But the conservative wing of the Court is unlikely to label partisan gerrymandering as unconstitutional and may even reject constitutional limits on the practice. Justices Kennedy and Samuel Alito as well as Chief Justice John Roberts stated in their partial dissent in Cooper v. Harris—where the Court ruled in a 5–3 decision earlier this year that the North Carolina legislature engaged in racial gerrymandering when redrawing congressional districts—that states have the right to engage in political gerrymandering.

Justices Clarence Thomas and Neil Gorsuch are expected to agree with their fellow conservatives. While Thomas joined the liberal wing of the Court in concurring with the ruling, he did so because Cooper v. Harris mainly addressed racial and not partisan gerrymandering, the latter which he believed was impossible to limit in Vieth v. Jubelirer. Gorsuch, who did not take part in deciding the case as he was not yet a justice when it was argued, could also be sympathetic to the idea that limiting partisan redistricting would violate states’ rights.

Partisan gerrymandering opponents are hopeful, however, that they can sway skeptical justices. “I wouldn't necessarily read too much into Harris since it was a racial gerrymandering case that only addressed partisan gerrymandering in passing,” Stephanopoulos told The Maroon. “And even the dissent in Harris didn't say outright that partisan gerrymandering is always constitutional.”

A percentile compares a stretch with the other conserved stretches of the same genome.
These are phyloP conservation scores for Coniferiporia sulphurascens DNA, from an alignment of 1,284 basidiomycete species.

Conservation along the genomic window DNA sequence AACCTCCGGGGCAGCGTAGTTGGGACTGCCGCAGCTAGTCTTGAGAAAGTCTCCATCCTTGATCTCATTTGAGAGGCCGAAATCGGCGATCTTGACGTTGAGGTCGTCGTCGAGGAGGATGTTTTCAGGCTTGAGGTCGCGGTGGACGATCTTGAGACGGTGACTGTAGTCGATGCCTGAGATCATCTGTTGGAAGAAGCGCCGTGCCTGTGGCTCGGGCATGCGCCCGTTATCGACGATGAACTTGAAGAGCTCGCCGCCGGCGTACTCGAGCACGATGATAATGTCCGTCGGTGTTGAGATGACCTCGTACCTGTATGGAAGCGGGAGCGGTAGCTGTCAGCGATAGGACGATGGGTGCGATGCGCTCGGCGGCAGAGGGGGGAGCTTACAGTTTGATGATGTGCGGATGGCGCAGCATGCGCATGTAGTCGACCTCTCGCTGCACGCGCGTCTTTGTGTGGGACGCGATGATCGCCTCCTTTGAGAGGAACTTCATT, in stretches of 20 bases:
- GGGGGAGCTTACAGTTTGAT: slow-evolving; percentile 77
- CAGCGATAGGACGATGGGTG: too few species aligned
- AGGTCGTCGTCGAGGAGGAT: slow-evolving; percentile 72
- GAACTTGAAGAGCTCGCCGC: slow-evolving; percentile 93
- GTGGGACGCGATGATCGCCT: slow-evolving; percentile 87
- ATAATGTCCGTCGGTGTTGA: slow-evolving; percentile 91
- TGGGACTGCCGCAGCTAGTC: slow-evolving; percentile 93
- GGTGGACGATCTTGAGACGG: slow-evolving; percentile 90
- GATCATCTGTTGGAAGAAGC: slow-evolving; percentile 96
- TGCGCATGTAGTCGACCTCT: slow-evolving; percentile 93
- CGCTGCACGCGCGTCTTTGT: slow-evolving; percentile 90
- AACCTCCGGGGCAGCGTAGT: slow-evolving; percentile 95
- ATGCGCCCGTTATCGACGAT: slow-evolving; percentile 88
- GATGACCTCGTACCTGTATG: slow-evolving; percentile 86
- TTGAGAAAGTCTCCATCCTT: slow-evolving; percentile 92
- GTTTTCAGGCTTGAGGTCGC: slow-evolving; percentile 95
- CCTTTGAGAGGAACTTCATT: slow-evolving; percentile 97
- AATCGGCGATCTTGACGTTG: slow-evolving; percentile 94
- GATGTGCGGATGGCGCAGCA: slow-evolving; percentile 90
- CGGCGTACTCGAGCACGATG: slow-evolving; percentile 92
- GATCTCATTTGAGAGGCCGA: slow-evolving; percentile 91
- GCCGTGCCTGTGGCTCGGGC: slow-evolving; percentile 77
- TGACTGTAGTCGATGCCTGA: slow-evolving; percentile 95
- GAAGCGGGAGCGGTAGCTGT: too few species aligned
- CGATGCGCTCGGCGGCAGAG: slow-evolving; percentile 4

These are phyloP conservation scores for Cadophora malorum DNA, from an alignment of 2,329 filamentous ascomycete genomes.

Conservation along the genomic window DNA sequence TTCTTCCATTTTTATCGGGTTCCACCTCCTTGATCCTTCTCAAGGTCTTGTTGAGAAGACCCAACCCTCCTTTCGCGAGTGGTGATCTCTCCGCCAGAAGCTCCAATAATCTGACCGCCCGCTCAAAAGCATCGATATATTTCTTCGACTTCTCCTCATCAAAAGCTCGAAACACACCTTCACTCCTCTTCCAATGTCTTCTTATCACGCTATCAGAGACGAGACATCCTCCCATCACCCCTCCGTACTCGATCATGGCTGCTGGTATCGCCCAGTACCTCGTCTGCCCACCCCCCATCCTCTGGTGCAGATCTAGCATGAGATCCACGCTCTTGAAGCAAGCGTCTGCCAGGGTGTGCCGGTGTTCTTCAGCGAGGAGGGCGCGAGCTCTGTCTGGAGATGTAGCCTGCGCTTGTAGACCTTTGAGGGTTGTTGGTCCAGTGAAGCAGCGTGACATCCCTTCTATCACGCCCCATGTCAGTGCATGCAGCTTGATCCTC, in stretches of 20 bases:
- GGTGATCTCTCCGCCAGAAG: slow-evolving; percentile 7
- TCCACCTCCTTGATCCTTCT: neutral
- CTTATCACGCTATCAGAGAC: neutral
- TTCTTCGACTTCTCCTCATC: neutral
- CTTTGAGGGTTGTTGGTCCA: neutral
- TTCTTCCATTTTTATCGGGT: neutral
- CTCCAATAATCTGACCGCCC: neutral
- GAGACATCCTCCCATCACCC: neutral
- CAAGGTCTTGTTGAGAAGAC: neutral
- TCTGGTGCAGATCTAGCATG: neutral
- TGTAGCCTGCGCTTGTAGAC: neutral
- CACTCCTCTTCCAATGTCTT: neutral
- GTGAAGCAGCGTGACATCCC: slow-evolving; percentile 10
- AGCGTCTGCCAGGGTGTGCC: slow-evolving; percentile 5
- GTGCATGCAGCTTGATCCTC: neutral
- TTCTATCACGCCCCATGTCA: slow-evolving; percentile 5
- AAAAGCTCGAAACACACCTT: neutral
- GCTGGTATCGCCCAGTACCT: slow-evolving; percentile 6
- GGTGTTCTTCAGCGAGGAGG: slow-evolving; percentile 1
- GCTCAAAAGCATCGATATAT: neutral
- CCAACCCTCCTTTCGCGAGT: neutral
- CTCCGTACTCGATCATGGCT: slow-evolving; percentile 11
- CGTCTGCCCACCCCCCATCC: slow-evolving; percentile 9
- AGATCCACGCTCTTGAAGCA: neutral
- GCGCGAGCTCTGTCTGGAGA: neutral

Kennedy appears to be the conservative justice that is most likely to side with the Court’s liberal wing. Kennedy stated in Vieth that partisan symmetry may not be a sufficient test to adjudicate politically motivated redistricting, but he seemed, according to Stephanopoulos and McGhee, open to being convinced.

Kennedy may therefore only require that Stephanopoulos’s efficiency gap standard, or some other measure of partisan symmetry, be compelling to side with the Court’s liberal wing in Gill, especially as the plaintiff’s attorneys already chose to argue that partisan redistricting violates the First Amendment’s freedom of association, which Kennedy believes is the strongest approach to examining the constitutionality of political gerrymandering.

While Stephanopoulos said he does not expect to argue the case, which will be done by appellate specialist Paul Smith, he does anticipate being heavily involved in drafting his side’s brief. If his efforts help convince the Court that partisan gerrymandering is constitutionally limited, he would play a role in reshaping the American political landscape for the foreseeable future, with Democrats likely to benefit electorally from an end to a mostly, at least recently, Republican practice.